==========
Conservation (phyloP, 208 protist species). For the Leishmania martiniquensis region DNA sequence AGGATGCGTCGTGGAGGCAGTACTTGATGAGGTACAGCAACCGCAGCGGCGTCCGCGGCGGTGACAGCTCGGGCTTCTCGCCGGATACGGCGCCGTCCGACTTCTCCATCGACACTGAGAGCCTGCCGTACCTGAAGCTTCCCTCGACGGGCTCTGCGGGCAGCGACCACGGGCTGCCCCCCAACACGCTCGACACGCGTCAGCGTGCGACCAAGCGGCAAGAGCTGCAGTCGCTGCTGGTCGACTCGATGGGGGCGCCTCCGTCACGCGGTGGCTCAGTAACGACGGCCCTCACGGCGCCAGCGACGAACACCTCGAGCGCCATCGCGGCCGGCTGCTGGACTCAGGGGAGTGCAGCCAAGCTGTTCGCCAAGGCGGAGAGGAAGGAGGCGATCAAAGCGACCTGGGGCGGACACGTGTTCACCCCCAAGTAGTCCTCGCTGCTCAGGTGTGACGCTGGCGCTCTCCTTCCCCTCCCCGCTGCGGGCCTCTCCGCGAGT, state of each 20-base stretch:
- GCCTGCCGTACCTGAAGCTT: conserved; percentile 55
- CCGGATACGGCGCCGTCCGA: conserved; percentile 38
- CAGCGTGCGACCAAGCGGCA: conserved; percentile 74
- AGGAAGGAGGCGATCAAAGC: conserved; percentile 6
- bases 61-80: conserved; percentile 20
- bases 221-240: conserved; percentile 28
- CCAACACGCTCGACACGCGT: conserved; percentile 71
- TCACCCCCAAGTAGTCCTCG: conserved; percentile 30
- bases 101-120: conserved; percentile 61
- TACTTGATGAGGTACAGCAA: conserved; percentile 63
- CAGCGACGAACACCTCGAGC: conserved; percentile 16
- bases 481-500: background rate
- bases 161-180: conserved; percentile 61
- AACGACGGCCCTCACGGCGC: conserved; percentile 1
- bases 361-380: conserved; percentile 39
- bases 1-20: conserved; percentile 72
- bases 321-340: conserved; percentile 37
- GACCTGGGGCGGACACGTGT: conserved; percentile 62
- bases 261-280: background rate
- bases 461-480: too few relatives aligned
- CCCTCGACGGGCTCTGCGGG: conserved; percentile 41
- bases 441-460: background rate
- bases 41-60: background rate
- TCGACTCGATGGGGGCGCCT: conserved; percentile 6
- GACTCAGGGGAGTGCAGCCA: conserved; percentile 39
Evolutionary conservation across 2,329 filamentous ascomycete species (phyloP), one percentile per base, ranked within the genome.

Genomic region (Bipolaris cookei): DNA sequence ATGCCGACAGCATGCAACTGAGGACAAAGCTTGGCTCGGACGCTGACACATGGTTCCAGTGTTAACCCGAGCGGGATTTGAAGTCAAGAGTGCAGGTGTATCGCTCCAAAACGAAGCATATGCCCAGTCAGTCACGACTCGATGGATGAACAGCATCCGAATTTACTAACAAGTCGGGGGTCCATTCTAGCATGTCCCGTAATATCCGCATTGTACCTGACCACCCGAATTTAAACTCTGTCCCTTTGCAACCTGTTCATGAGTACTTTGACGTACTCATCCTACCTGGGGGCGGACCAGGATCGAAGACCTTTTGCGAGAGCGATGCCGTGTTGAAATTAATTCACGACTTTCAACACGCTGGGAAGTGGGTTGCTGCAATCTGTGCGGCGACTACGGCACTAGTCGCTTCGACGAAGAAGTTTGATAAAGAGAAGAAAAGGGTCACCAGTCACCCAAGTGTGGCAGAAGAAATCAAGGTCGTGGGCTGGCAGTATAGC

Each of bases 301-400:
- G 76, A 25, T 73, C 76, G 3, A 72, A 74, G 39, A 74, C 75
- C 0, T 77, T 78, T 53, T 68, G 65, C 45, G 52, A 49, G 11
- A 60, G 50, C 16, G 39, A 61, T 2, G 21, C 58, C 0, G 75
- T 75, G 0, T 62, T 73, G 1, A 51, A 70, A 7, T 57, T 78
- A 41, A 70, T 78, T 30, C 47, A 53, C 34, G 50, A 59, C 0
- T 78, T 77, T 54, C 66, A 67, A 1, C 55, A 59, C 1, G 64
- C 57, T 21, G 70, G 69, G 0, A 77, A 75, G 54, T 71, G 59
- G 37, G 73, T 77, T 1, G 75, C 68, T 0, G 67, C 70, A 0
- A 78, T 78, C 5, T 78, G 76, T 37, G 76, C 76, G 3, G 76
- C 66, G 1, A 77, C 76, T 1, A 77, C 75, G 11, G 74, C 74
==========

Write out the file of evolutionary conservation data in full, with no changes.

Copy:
Conservation (phyloP, 208 protist species). For the Leishmania martiniquensis region DNA sequence AGGATGCGTCGTGGAGGCAGTACTTGATGAGGTACAGCAACCGCAGCGGCGTCCGCGGCGGTGACAGCTCGGGCTTCTCGCCGGATACGGCGCCGTCCGACTTCTCCATCGACACTGAGAGCCTGCCGTACCTGAAGCTTCCCTCGACGGGCTCTGCGGGCAGCGACCACGGGCTGCCCCCCAACACGCTCGACACGCGTCAGCGTGCGACCAAGCGGCAAGAGCTGCAGTCGCTGCTGGTCGACTCGATGGGGGCGCCTCCGTCACGCGGTGGCTCAGTAACGACGGCCCTCACGGCGCCAGCGACGAACACCTCGAGCGCCATCGCGGCCGGCTGCTGGACTCAGGGGAGTGCAGCCAAGCTGTTCGCCAAGGCGGAGAGGAAGGAGGCGATCAAAGCGACCTGGGGCGGACACGTGTTCACCCCCAAGTAGTCCTCGCTGCTCAGGTGTGACGCTGGCGCTCTCCTTCCCCTCCCCGCTGCGGGCCTCTCCGCGAGT, state of each 20-base stretch:
- GCCTGCCGTACCTGAAGCTT: conserved; percentile 55
- CCGGATACGGCGCCGTCCGA: conserved; percentile 38
- CAGCGTGCGACCAAGCGGCA: conserved; percentile 74
- AGGAAGGAGGCGATCAAAGC: conserved; percentile 6
- bases 61-80: conserved; percentile 20
- bases 221-240: conserved; percentile 28
- CCAACACGCTCGACACGCGT: conserved; percentile 71
- TCACCCCCAAGTAGTCCTCG: conserved; percentile 30
- bases 101-120: conserved; percentile 61
- TACTTGATGAGGTACAGCAA: conserved; percentile 63
- CAGCGACGAACACCTCGAGC: conserved; percentile 16
- bases 481-500: background rate
- bases 161-180: conserved; percentile 61
- AACGACGGCCCTCACGGCGC: conserved; percentile 1
- bases 361-380: conserved; percentile 39
- bases 1-20: conserved; percentile 72
- bases 321-340: conserved; percentile 37
- GACCTGGGGCGGACACGTGT: conserved; percentile 62
- bases 261-280: background rate
- bases 461-480: too few relatives aligned
- CCCTCGACGGGCTCTGCGGG: conserved; percentile 41
- bases 441-460: background rate
- bases 41-60: background rate
- TCGACTCGATGGGGGCGCCT: conserved; percentile 6
- GACTCAGGGGAGTGCAGCCA: conserved; percentile 39
Evolutionary conservation across 2,329 filamentous ascomycete species (phyloP), one percentile per base, ranked within the genome.

Genomic region (Bipolaris cookei): DNA sequence ATGCCGACAGCATGCAACTGAGGACAAAGCTTGGCTCGGACGCTGACACATGGTTCCAGTGTTAACCCGAGCGGGATTTGAAGTCAAGAGTGCAGGTGTATCGCTCCAAAACGAAGCATATGCCCAGTCAGTCACGACTCGATGGATGAACAGCATCCGAATTTACTAACAAGTCGGGGGTCCATTCTAGCATGTCCCGTAATATCCGCATTGTACCTGACCACCCGAATTTAAACTCTGTCCCTTTGCAACCTGTTCATGAGTACTTTGACGTACTCATCCTACCTGGGGGCGGACCAGGATCGAAGACCTTTTGCGAGAGCGATGCCGTGTTGAAATTAATTCACGACTTTCAACACGCTGGGAAGTGGGTTGCTGCAATCTGTGCGGCGACTACGGCACTAGTCGCTTCGACGAAGAAGTTTGATAAAGAGAAGAAAAGGGTCACCAGTCACCCAAGTGTGGCAGAAGAAATCAAGGTCGTGGGCTGGCAGTATAGC

Each of bases 301-400:
- G 76, A 25, T 73, C 76, G 3, A 72, A 74, G 39, A 74, C 75
- C 0, T 77, T 78, T 53, T 68, G 65, C 45, G 52, A 49, G 11
- A 60, G 50, C 16, G 39, A 61, T 2, G 21, C 58, C 0, G 75
- T 75, G 0, T 62, T 73, G 1, A 51, A 70, A 7, T 57, T 78
- A 41, A 70, T 78, T 30, C 47, A 53, C 34, G 50, A 59, C 0
- T 78, T 77, T 54, C 66, A 67, A 1, C 55, A 59, C 1, G 64
- C 57, T 21, G 70, G 69, G 0, A 77, A 75, G 54, T 71, G 59
- G 37, G 73, T 77, T 1, G 75, C 68, T 0, G 67, C 70, A 0
- A 78, T 78, C 5, T 78, G 76, T 37, G 76, C 76, G 3, G 76
- C 66, G 1, A 77, C 76, T 1, A 77, C 75, G 11, G 74, C 74